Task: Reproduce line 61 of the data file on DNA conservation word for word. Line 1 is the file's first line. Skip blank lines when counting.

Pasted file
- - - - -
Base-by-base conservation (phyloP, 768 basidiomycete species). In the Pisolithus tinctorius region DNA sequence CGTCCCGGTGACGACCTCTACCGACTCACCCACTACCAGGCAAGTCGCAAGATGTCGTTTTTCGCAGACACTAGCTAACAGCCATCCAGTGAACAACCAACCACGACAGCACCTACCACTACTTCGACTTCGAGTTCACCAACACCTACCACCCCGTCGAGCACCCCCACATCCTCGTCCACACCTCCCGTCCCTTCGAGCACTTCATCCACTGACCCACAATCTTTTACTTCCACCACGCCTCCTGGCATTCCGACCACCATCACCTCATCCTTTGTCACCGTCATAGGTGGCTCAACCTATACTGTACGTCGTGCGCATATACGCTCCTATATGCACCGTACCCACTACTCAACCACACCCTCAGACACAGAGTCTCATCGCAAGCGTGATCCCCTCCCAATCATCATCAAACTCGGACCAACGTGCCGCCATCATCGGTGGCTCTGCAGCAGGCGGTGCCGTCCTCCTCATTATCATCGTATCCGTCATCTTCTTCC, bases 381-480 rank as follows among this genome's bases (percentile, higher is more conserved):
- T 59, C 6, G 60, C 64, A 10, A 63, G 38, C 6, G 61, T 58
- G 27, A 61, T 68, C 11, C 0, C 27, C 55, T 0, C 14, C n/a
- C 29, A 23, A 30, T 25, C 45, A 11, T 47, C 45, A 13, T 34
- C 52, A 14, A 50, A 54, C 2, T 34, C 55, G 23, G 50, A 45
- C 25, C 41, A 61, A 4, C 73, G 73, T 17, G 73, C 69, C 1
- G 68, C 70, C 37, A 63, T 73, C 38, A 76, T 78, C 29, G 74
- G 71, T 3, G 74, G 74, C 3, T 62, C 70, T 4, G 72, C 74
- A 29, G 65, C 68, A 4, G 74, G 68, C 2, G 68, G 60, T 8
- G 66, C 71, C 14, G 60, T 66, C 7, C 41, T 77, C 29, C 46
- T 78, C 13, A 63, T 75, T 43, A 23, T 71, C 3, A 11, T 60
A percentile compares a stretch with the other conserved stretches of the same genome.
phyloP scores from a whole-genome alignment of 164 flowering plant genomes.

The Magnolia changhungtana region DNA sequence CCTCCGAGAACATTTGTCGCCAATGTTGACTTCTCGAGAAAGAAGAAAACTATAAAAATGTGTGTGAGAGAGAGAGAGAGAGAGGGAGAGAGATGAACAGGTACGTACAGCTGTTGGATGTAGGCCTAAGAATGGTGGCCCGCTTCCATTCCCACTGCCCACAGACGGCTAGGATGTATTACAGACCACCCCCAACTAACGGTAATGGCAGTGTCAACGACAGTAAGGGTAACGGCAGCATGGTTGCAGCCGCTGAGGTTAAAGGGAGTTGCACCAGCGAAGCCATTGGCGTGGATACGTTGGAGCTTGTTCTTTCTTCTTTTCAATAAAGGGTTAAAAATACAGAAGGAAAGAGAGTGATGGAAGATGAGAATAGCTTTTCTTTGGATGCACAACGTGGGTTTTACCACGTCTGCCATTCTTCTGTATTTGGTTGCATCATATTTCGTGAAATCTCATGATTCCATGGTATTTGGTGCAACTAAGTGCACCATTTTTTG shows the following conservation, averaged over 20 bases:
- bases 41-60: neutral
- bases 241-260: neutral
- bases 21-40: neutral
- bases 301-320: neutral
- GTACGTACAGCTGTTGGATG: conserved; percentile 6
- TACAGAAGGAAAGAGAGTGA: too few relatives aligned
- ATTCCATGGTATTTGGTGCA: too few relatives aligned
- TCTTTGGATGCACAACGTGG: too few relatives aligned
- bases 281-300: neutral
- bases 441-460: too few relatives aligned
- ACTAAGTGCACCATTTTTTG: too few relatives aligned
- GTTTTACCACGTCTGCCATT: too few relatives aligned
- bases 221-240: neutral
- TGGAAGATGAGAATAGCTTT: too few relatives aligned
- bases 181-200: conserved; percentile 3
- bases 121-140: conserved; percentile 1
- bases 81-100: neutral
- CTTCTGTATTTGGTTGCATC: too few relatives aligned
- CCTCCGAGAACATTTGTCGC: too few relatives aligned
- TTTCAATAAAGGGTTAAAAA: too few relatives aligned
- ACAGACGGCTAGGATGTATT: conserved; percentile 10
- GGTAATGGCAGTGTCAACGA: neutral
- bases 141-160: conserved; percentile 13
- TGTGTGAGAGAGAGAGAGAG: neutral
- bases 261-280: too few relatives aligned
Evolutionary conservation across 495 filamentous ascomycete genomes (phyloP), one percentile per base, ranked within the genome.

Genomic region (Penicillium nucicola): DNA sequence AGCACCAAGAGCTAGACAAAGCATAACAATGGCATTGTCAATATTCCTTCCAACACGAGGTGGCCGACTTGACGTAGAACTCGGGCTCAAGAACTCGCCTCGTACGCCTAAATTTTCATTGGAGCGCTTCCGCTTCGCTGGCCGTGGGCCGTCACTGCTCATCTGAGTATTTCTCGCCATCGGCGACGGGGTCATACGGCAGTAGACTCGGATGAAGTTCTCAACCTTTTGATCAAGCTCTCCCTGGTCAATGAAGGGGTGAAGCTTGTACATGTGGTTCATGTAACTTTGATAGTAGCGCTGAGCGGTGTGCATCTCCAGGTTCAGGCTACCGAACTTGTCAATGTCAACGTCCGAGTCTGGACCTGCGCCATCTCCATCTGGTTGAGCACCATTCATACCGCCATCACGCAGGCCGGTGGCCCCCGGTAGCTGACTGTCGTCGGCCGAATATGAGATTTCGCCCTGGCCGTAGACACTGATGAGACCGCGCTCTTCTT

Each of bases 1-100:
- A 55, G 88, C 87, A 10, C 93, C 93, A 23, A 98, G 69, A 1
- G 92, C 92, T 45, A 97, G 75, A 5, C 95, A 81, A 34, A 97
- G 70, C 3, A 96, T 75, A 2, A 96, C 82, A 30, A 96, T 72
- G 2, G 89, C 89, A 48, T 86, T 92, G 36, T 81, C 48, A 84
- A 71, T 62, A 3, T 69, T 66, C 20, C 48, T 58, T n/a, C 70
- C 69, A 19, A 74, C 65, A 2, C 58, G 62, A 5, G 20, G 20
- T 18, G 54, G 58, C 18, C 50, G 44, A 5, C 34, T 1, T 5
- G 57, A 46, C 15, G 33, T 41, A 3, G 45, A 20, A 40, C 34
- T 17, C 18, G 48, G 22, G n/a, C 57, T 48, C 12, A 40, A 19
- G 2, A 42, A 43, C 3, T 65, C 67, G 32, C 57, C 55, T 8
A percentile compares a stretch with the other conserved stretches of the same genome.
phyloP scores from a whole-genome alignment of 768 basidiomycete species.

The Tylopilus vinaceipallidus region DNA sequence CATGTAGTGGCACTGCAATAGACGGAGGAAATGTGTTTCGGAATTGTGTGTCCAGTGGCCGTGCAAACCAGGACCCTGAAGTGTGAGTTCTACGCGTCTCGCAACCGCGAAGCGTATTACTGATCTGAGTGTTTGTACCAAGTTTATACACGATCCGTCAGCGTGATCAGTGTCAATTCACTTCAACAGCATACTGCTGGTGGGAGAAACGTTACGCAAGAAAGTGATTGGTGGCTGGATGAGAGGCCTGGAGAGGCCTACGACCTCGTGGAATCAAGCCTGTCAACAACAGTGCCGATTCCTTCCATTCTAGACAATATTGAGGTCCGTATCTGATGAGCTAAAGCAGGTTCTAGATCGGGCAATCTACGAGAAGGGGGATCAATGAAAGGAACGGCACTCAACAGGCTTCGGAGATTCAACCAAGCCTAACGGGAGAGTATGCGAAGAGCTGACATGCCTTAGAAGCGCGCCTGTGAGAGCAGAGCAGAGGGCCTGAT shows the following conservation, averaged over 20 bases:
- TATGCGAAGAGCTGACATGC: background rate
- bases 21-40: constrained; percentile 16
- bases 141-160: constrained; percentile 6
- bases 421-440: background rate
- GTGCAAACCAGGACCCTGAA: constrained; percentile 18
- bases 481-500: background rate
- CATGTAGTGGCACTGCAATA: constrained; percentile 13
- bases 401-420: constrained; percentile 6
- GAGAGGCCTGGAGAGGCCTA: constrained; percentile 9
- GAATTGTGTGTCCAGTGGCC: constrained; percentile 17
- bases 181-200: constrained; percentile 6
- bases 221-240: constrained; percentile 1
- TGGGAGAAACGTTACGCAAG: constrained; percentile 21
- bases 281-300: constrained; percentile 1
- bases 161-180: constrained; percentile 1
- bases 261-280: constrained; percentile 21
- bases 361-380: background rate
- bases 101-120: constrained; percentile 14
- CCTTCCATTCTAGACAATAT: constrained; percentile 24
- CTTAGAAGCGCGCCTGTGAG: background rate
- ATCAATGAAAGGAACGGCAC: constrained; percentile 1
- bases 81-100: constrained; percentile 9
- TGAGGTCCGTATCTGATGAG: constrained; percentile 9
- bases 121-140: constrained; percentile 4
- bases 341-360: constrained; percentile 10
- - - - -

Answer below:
- bases 481-500: background rate